Kansas inmate Charles Hunter insisted he was an innocent man, that the system got it wrong.
So did Charles Williams, a Texas prisoner convicted of three rapes that happened two decades ago.
Just do DNA testing, both pleaded with prosecutors and advocacy groups. Science would set them free, just like it had some 230 inmates before them.
Only one problem. Science didn't prove Hunter and Williams innocent last month.
It proved their guilt.
In an era of DNA exonerations, where headlines scream of wrongful convictions and photos highlight vindicated inmates leaving prison, these aren't the results destined for a made–for–TV movie.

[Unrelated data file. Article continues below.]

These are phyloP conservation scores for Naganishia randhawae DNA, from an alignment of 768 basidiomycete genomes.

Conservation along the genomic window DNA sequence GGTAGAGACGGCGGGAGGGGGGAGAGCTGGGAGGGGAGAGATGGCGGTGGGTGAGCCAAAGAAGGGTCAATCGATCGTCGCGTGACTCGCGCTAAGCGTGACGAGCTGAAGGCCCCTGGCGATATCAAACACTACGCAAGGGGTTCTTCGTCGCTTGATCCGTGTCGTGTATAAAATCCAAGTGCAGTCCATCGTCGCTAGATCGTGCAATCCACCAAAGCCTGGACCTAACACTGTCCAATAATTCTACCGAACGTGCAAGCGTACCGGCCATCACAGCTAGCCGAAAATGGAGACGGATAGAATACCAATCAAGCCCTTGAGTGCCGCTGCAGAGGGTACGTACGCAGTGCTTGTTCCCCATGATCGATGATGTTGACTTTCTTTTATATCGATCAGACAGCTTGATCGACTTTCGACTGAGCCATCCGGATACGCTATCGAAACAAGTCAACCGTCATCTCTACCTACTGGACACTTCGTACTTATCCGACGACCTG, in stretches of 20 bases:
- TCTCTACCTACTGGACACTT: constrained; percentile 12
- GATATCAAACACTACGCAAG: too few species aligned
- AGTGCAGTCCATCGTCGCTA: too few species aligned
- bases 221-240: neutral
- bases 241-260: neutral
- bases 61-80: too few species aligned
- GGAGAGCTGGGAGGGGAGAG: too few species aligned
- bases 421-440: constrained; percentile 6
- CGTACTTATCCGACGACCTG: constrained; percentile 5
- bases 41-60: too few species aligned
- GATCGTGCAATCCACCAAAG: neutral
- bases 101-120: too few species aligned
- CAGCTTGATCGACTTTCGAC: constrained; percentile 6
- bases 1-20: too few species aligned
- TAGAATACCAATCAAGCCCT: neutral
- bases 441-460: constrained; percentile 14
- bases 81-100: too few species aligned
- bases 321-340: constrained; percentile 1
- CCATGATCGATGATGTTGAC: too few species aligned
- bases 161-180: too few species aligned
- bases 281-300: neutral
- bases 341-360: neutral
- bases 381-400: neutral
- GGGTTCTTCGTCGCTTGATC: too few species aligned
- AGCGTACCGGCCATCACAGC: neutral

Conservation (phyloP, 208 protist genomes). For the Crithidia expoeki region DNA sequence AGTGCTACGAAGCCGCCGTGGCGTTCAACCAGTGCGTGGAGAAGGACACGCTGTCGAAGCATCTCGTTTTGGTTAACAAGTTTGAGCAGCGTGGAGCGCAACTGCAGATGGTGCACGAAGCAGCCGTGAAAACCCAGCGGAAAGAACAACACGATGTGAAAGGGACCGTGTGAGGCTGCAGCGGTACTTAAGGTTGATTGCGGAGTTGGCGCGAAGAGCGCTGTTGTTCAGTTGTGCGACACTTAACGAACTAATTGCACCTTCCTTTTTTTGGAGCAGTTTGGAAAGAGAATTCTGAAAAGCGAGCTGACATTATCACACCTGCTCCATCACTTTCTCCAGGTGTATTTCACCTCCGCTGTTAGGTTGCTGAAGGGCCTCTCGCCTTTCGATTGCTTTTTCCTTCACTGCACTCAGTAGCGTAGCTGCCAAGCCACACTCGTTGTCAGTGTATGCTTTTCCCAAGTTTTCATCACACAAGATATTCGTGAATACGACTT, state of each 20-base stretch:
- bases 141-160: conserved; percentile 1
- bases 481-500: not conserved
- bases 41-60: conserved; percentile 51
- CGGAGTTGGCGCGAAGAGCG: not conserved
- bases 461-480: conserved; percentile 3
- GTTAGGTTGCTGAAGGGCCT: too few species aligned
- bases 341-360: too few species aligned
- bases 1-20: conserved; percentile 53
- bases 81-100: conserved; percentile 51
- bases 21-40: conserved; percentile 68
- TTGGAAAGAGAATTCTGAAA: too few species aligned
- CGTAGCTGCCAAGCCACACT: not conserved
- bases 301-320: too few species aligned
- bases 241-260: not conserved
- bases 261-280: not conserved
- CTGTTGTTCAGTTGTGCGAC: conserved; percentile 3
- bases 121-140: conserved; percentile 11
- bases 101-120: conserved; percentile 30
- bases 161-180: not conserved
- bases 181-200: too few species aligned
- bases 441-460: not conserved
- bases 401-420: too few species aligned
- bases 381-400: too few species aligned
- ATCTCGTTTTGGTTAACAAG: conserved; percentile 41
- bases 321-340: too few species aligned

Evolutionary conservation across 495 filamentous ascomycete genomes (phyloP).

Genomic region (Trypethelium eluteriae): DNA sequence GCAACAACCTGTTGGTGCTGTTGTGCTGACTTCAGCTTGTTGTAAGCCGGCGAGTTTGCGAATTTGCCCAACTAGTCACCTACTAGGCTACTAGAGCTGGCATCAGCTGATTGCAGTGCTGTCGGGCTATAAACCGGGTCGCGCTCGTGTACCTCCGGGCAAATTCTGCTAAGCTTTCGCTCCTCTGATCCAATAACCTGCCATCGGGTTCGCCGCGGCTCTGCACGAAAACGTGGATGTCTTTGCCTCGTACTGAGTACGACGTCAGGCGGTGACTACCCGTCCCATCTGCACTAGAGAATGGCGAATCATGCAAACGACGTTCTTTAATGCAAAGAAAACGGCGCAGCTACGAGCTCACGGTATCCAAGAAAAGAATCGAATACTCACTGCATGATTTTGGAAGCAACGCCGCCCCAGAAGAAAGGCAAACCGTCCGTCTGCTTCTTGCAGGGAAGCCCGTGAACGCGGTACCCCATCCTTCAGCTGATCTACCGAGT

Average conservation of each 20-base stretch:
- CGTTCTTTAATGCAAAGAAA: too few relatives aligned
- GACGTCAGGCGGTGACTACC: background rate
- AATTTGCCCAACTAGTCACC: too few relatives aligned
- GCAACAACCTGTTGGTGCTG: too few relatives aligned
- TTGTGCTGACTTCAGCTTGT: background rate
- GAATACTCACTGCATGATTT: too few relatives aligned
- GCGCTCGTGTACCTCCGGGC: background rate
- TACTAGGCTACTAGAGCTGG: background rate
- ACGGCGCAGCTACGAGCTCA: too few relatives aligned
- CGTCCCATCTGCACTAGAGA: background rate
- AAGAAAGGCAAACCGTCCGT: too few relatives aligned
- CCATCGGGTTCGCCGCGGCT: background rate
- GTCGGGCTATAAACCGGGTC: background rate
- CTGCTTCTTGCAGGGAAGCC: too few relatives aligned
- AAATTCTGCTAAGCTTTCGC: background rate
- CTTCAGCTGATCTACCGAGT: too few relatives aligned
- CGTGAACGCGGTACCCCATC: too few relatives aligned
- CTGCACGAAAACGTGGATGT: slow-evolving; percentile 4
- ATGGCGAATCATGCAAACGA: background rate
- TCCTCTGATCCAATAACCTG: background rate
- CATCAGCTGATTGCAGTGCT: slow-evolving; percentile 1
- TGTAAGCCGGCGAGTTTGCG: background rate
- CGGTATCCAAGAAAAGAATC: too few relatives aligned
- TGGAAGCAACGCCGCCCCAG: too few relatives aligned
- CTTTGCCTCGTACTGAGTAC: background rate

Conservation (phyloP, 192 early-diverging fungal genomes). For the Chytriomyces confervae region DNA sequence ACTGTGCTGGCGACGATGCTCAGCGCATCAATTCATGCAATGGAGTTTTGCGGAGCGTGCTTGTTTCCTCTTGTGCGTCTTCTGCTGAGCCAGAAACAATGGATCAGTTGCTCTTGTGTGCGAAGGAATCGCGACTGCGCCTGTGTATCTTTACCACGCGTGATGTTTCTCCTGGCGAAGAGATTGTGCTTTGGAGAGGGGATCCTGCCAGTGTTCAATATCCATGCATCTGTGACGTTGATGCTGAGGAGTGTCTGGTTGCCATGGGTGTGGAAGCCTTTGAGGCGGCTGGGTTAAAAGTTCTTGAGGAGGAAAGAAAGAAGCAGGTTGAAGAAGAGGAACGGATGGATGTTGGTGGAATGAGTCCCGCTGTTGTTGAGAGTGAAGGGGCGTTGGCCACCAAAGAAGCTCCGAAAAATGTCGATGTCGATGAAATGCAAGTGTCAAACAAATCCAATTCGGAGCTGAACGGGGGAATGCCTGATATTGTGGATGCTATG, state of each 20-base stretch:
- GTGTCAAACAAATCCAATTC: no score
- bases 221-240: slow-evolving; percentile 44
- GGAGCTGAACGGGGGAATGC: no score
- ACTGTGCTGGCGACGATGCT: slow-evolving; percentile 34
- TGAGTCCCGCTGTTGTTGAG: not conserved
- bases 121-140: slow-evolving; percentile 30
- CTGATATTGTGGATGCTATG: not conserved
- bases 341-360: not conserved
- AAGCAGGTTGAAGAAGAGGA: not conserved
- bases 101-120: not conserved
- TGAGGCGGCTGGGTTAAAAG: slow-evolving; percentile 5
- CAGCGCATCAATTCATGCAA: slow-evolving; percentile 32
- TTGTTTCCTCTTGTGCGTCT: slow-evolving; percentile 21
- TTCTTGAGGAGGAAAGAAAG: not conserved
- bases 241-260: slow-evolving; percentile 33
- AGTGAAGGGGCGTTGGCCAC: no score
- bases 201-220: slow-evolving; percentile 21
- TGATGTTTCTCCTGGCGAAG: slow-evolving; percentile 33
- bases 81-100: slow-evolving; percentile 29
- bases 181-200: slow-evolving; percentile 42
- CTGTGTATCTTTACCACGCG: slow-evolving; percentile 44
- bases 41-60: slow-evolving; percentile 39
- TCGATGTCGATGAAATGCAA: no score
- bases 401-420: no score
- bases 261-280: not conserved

Not as much is heard about the inmates who plead for DNA testing – and get it – knowing full well they're guilty.
"We're obviously not going to put out a press release when we ask for DNA tests for somebody and it comes back nailing them," said Rob Warden, executive director of the Center on Wrongful Convictions at Chicago's Northwestern University School of Law. "It's not news when the criminal justice system operates the way it's supposed to."
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